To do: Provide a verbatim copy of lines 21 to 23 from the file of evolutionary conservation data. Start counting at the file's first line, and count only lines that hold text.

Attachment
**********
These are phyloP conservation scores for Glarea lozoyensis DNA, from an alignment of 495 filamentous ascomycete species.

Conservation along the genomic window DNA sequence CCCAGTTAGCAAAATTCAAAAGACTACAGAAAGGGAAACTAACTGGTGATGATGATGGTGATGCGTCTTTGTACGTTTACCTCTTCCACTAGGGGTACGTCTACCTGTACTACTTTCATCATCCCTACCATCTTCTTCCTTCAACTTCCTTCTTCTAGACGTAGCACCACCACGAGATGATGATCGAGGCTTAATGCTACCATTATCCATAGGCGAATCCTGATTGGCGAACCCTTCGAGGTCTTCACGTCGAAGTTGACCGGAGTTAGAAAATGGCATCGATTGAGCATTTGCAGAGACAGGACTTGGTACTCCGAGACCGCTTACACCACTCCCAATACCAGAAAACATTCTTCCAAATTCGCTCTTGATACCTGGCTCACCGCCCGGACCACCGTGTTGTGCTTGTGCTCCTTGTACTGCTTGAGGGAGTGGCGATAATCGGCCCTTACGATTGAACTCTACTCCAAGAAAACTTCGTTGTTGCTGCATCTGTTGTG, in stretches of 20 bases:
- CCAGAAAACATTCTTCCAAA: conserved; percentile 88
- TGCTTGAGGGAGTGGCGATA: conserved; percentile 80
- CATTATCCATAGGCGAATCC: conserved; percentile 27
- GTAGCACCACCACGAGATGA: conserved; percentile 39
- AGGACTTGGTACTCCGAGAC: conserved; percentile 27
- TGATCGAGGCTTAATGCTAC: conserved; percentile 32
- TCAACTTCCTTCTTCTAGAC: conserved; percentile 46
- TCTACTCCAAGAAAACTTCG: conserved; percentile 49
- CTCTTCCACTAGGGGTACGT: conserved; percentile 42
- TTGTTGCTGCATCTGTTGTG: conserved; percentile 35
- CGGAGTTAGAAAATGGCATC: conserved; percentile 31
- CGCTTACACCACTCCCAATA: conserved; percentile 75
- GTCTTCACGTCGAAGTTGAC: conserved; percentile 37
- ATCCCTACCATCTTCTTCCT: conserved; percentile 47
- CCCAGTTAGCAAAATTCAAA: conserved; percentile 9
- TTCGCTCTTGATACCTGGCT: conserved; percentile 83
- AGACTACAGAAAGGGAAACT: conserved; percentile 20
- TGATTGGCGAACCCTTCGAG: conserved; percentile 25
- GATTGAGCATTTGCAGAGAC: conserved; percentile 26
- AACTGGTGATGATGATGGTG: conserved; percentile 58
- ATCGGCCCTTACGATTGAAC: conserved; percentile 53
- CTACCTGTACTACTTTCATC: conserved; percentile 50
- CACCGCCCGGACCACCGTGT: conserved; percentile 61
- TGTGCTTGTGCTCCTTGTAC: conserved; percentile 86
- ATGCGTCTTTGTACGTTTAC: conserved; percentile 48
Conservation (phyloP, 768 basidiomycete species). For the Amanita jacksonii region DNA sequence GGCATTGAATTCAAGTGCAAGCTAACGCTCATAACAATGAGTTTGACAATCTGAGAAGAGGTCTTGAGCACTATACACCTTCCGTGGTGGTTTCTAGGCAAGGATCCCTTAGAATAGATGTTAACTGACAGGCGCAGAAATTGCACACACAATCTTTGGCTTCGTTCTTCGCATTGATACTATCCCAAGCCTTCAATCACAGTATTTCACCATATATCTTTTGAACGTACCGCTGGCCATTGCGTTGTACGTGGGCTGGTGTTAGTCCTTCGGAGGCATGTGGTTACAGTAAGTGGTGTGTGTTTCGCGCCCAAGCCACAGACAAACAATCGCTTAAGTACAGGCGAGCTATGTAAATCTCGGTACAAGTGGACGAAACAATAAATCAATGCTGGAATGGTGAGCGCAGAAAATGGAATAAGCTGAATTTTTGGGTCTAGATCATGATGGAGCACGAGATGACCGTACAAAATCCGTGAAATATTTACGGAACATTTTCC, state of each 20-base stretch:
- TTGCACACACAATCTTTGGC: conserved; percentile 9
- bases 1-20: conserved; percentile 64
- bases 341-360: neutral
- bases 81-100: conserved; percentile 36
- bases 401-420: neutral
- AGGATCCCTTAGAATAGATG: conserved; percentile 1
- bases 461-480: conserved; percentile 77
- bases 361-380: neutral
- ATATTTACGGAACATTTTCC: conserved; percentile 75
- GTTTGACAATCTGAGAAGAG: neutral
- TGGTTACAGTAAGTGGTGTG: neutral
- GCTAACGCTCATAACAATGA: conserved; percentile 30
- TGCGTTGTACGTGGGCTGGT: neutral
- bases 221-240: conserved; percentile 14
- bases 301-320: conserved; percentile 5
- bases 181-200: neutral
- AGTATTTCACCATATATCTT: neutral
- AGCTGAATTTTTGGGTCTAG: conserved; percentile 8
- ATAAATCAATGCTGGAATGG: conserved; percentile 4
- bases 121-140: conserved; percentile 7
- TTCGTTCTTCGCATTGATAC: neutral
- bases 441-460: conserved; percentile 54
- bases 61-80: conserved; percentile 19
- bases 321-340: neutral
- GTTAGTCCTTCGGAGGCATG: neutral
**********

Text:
- GATTGAGCATTTGCAGAGAC: conserved; percentile 26
- AACTGGTGATGATGATGGTG: conserved; percentile 58
- ATCGGCCCTTACGATTGAAC: conserved; percentile 53